Recent studies consistently show improved mortality. These studies are, of course, limited by shorter duration of follow-up. However, the reduced mortality is consistent with the overall decline in AIDS diagnoses. It is also consistent with the current practice of initiating ART at the time of HIV diagnosis, rather than when CD4 counts fall below 500, as was the previous practice.

    HIV positive individuals have a higher prevalence of significant comorbidities (such as smoking, drug and alcohol use, cardiovascular and psychiatric disorders). These make mortality comparisons more difficult. However, following adjustment for these comorbidities it becomes evident that mortality rates are much lower, although still higher than in a similar group without HIV infection.

    Morbidity Trends over Time

    Despite effective treatment, complications from chronic HIV infection – or from the treatment itself – can occur, contributing to higher rates of morbidity.

    Studies have found that PLHIV have fewer quality-adjusted years of life and develop complications more frequently and at younger ages, than those without HIV.   These include cardiovascular disease, osteoporosis, cognitive dysfunction, and certain malignancies. Much of this added risk can be explained by a higher prevalence of comorbid conditions and behaviours, although additional risk can also be due to long-term ART use. Lastly, sustained HIV-induced immune activation and its resultant chronic inflammation can lead to accelerated aging, and an increased risk of multiple comorbidities over time.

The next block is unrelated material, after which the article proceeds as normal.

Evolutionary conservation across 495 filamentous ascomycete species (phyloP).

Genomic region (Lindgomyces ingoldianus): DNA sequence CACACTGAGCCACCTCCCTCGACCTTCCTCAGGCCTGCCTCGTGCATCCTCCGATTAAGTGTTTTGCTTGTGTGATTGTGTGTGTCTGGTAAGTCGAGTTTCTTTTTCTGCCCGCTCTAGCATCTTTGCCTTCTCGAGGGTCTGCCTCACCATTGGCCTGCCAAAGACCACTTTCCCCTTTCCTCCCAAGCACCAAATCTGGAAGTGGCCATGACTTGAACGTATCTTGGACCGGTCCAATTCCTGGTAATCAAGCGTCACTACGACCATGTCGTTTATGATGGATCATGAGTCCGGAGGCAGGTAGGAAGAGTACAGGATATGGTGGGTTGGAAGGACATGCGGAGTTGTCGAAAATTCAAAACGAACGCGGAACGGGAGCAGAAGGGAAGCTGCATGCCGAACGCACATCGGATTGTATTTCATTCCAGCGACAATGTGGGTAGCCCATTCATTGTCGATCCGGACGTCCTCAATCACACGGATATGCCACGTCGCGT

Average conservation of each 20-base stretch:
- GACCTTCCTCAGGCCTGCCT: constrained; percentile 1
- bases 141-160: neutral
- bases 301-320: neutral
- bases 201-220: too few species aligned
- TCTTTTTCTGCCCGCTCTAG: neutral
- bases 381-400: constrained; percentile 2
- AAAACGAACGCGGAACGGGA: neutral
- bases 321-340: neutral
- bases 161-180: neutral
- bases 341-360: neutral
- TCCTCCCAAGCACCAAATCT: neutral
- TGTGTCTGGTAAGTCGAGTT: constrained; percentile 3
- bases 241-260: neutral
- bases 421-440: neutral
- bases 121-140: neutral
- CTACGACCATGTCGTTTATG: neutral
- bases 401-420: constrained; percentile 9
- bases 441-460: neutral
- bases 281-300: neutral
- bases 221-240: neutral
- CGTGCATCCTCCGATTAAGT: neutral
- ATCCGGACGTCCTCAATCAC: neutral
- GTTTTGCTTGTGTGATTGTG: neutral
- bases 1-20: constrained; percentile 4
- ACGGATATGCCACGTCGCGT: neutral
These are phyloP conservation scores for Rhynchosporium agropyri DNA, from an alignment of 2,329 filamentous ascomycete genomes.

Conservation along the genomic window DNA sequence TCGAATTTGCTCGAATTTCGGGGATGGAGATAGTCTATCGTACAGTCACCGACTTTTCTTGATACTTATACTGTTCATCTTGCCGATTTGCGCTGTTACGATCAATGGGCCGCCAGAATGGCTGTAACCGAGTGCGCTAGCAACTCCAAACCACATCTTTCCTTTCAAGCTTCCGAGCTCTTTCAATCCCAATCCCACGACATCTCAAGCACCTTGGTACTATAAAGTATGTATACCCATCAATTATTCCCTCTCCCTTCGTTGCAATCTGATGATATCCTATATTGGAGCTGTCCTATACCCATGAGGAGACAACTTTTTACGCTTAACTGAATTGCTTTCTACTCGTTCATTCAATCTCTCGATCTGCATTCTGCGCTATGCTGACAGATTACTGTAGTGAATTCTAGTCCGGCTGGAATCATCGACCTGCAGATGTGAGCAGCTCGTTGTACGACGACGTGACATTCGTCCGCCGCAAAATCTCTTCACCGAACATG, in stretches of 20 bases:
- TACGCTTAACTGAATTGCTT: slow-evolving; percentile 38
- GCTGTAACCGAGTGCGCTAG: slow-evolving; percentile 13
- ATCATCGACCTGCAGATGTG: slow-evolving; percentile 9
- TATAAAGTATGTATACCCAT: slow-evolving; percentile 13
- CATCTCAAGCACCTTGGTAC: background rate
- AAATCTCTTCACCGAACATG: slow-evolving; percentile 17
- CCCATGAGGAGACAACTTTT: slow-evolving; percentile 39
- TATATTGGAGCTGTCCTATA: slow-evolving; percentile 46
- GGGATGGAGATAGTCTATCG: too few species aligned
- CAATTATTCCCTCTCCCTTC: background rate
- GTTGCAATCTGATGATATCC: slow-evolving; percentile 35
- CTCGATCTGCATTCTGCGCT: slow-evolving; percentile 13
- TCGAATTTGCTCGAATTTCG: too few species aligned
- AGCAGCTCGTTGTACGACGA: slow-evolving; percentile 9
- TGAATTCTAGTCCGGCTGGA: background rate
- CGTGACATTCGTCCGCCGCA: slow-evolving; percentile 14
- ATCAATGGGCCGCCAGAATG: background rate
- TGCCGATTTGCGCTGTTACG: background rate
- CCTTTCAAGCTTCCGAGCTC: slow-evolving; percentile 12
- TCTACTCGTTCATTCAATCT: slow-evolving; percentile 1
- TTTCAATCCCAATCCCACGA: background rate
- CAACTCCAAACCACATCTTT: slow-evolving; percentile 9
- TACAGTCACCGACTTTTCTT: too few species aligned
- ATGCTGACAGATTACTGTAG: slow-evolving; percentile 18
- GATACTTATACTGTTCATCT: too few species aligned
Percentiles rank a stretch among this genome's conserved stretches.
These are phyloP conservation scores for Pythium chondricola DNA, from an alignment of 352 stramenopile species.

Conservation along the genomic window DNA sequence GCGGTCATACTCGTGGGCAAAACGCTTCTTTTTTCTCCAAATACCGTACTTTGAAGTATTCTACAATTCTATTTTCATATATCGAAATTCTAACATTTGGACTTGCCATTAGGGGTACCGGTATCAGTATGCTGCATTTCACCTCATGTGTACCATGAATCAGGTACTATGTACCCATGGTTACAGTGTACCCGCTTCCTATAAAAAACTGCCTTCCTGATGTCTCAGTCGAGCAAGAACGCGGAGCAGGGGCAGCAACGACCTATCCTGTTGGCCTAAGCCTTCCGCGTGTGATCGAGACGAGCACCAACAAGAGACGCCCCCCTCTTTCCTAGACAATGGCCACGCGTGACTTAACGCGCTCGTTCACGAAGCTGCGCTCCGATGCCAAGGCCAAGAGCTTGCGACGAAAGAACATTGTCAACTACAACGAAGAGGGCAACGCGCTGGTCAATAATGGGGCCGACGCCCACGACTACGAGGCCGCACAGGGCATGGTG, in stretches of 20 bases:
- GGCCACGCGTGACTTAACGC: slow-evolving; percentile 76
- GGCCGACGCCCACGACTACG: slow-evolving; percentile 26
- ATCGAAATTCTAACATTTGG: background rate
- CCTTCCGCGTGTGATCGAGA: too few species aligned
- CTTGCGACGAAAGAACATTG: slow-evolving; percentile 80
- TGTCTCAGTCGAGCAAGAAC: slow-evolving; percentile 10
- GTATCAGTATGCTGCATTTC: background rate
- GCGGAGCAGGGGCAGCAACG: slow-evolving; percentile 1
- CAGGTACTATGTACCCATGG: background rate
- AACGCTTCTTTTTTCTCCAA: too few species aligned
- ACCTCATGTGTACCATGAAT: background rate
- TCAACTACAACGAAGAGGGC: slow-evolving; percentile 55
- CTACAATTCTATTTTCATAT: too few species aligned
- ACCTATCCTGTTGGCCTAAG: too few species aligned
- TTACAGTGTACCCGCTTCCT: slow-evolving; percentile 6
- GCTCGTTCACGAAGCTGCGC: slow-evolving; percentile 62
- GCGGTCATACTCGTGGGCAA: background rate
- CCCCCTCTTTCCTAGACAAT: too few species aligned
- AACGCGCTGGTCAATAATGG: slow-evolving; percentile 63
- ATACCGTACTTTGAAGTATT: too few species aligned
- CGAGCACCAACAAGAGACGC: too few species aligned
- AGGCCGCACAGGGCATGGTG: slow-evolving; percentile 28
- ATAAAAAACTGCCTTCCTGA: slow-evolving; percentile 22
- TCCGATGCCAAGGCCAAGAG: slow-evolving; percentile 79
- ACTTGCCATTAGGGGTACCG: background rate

Similarly to the mortality risk, the morbidity risk, while higher among PLHIV at all ages, appears to be relatively low in those with well-controlled HIV infection and without important comorbid risks. 


    Today’s HIV-positive population is considerably different than it was in the past. Earlier and more effective treatments, with better compliance, have dramatically improved both mortality and morbidity for PLHIV. If effective treatment is maintained, and careful follow-up is provided, acute HIV infection can now be converted into a chronic, manageable disease.

    Our analysis concludes that mortality rates for PLHIV, although remaining higher than expected, are now definitely priceable for an insurance portfolio. In addition, we find that those with well-controlled HIV infection and no significant comorbidities can now qualify for disability coverage.

    For more information regarding Munich Re Life US’s medical research supporting mortality and morbidity improvements for PLHIV, contact Dr. Gina Guzman and Dr. Brad Heltemes. 

    Munich Re Canada is exploring new and ongoing medical trends to help expand individuals’ access to life and disability insurance. We’re looking at major health problems, such as HIV, and providing insights that are shaping new product development, quicker underwriting decisions and increased customer engagement. 
    Contact authors
    Gina Guzman
    Dr. Gina Guzman
    Vice President & Chief Medical Officer
    Munich Re Life US
    Bradley Heltemes
    Dr. Bradley Heltemes, MD, DBIM, FAAIM
    Vice President and Medical Director of R&D
    Munich Re Life US
    Tim Meagher
    Dr. Tim Meagher MD, FRCPC, FACP
    Vice President & Medical Director